Talaat El-Sadat: A man for the season
Interview by Sahar El-Bahr
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'I am no longer afraid of being harassed, arrested or even killed. I have already told my two teenage children that if something were to happen to me, they should go directly to Tala where we have land and a house, live a simple life cultivating vegetables and fruits'
People's Assembly member Talaat El-Sadat, a nephew of late President Anwar El-Sadat, is among the most outspoken critics of present-day government policies. He is the only member of the El-Sadat family involved in political life -- a career he started while in his mid-40s. Talaat graduated from Cairo University's Faculty of Law in 1985; a lawyer before the Court of Cassation, he is now a legal consultant for several local and international companies. Recently on the news, a clash with MP Ahmed Ezz -- said to be close to President Hosni Mubarak -- which escalated to unprecedented levels, saw Talaat taking off and threatening his opponent with a shoe during a session at the People's Assembly. Talaat had publicly questioned Ezz on the means by which someone as young as he could amass fortunes estimated at LE40 billion. Despite Talaat's unapologetic assertion that he had indeed raised his shoe at Ezz, a large number of MPs claimed to the press that he had not. The string of events does not end here. Mere days prior to Al-Ahram Weekly going to press, the investigation file into the shoe matter was suddenly and unexpectedly closed, even as Talaat remained insistent that more of his shoes would be raised at all the politicians he sees as "corrupt".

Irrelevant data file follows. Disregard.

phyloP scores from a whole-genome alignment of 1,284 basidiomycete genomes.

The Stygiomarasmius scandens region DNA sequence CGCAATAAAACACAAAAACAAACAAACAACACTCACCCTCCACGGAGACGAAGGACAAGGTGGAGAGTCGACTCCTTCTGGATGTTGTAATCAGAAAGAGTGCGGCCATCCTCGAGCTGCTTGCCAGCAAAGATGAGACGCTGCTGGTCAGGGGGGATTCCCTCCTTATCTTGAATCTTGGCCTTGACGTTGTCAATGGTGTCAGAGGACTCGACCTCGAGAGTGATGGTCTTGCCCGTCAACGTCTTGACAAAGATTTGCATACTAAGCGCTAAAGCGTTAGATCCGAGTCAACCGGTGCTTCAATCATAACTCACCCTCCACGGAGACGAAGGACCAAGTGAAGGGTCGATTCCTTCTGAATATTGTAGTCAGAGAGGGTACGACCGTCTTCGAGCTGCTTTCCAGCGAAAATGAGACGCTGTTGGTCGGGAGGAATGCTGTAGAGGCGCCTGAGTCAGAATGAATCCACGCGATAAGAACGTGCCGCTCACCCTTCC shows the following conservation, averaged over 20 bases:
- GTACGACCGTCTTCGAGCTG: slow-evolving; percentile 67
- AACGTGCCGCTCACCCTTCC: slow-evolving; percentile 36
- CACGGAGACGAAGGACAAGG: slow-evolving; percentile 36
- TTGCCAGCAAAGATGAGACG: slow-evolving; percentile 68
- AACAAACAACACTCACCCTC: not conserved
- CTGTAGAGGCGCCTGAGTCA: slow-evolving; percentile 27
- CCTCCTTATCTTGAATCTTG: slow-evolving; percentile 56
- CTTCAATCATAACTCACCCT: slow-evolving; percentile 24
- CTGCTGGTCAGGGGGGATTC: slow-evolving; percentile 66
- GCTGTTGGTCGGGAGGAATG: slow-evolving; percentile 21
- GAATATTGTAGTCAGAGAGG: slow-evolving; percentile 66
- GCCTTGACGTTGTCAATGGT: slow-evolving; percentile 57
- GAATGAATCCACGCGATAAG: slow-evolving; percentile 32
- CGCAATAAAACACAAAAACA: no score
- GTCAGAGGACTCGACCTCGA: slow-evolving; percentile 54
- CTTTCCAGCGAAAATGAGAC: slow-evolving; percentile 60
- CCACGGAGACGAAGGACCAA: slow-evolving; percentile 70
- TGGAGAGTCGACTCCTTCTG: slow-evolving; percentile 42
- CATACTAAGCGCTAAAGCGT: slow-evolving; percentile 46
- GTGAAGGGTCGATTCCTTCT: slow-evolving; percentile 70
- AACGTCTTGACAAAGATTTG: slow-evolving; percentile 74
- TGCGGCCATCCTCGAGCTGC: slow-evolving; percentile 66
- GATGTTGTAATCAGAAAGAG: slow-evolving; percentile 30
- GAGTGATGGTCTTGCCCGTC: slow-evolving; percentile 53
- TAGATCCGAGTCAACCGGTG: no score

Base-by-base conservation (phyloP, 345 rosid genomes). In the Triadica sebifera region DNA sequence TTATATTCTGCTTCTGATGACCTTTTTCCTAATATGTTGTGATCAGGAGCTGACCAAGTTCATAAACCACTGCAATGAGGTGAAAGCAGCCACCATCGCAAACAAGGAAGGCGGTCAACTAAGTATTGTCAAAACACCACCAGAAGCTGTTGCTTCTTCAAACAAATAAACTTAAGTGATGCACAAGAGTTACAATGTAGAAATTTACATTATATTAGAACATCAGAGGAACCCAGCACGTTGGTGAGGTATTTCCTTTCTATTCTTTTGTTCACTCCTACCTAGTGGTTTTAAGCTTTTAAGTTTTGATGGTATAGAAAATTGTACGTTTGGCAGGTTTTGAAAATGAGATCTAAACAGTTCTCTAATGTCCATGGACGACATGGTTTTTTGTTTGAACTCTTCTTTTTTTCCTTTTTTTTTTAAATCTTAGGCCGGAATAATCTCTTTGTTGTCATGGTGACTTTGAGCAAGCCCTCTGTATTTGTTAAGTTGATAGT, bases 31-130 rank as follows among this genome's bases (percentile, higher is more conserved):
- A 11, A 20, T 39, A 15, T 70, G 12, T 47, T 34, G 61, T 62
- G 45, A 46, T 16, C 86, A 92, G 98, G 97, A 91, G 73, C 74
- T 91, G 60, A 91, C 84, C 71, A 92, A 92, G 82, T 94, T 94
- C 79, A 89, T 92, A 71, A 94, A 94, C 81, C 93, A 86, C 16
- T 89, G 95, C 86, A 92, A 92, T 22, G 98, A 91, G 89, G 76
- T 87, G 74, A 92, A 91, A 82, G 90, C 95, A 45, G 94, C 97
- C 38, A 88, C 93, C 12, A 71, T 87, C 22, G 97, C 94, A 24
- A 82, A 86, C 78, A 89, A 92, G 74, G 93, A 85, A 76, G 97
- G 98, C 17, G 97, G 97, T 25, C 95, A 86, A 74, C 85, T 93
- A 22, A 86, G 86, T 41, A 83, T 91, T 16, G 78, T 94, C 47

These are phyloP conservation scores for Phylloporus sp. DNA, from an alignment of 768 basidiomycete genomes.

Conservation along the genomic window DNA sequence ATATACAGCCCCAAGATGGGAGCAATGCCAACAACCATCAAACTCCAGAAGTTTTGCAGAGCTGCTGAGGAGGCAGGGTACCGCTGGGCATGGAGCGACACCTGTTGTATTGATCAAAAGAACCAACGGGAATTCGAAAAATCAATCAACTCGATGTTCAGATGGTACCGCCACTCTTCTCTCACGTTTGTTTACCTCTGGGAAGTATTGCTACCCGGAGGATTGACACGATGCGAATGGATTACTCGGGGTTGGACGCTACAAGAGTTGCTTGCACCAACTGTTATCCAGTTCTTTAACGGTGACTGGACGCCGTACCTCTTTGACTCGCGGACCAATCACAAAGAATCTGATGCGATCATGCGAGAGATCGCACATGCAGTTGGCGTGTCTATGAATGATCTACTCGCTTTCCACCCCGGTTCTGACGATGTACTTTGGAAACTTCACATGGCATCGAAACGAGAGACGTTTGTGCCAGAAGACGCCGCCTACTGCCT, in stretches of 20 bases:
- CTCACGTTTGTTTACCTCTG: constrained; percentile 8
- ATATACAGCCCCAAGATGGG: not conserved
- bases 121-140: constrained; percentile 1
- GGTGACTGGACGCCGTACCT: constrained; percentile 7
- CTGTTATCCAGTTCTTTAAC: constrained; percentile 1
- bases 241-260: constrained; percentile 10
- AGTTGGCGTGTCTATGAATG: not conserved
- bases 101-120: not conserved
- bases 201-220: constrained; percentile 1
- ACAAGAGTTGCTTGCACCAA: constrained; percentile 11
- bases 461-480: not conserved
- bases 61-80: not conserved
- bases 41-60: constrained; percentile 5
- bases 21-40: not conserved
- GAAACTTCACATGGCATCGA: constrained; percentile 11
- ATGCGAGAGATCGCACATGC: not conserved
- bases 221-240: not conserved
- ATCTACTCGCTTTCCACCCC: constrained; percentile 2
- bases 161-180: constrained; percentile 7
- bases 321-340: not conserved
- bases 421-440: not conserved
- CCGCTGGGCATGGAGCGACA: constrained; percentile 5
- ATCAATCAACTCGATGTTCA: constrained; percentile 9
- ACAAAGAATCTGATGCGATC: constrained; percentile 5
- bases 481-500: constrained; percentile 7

Talaat El-Sadat's love for his uncle, President Anwar El-Sadat, is evident in the number of pictures of the latter adorning his downtown office walls.